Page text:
Impact investors have different KPIs, so they can help us avoid that. Of course, everyone wants to make money and exit, but in lending it's dangerous to rush and increase interest rates, because it can kill your business.
How would you allocate the funds you raise? Say you have US$1m, how would you use it?
Mainly we'll be using the funds to build our team, and that can easily take 40% of the funding. Another 20–25% goes to improving our tech, and the rest goes to marketing.
Have you encountered any major difficulties in hiring talent?
I think everyone encounters such difficulties. For us, it's specifically for data science, because it's such a new space. For people working with SME loans and such, they can fall back on historical bank data, but for student loans it's very different. We looked at many models but we couldn't find one that fits our purposes, so we decided to build our own.
Speaking of funding, how did you meet Garden Impact Investments back in 2017?
I don't really remember the specifics, but I can say that Garden Impact is very aligned in what we're doing in terms of impact investing. Everyone has different interpretations of impact investing, but for us it means that we're willing to get lower returns in exchange for making more positive impacts.
We have three main social impact KPIs to measure impact. First is the student's income after graduating compared with their parents', which can be three to four times higher. Second, how many of them are the first in their family to go to college, which has been around 60–70% of our applicants. Third is the gender ratio, and since we're focusing on nursing, there are more women in our loan portfolio.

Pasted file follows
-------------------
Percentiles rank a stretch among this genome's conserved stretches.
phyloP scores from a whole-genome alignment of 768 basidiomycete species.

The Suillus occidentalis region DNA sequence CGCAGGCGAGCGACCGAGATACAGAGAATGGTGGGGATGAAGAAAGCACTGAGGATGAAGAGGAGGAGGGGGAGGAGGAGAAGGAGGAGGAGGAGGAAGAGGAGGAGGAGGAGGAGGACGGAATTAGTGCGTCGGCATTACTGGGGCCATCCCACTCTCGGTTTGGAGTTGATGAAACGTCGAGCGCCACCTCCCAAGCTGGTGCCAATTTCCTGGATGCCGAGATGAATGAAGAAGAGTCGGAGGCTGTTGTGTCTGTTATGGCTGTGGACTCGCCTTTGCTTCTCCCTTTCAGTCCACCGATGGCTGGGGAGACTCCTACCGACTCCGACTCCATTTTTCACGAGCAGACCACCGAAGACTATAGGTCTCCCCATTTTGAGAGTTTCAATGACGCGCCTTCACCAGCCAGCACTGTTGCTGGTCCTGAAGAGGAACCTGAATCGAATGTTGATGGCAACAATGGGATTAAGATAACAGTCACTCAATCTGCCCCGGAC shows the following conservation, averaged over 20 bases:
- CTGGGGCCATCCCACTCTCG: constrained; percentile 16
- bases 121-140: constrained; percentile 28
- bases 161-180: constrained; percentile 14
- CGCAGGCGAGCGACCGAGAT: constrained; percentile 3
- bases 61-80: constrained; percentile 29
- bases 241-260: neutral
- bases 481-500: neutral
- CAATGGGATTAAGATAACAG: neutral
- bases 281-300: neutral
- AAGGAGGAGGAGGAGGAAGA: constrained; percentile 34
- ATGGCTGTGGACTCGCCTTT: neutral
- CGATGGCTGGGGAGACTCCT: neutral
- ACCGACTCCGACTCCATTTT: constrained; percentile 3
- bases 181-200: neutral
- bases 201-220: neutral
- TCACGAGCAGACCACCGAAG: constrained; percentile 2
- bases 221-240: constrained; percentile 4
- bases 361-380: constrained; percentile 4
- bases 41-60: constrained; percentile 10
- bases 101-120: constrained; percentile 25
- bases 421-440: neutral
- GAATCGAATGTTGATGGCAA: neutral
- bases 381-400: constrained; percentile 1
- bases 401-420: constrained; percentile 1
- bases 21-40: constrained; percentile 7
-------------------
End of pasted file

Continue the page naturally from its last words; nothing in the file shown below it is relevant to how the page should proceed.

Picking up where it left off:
Everyone has different views on how to break the poverty cycle, but for us the funds and resources are best spent on higher education. When one child gets higher education, it lifts their entire household's income, and may lead to helping their siblings go to college too.
How has Garden Impact supported DANAdidik other than in funding?
Garden Impact has a very good reputation in the impact investing space, especially in Southeast Asia, so that gives our company a good reputation as well. They brought us a few new lenders onboard. One of them is the Vanderes Foundation, which only invests in education, including student loans. The others I can't disclose yet, but they are from outside Indonesia.
What are DANAdidik's plans for the the next few years, and what do you want to achieve in the long run?
In the short term, we're just focusing on increasing the number of transactions and borrowers. We want to stick to the healthcare sector for the next five years.
Our mission has always been to bring everybody through college; the more we can achieve that, the better. I think we're still aligned with that, and it fits our business. The more good we do, the more money we make.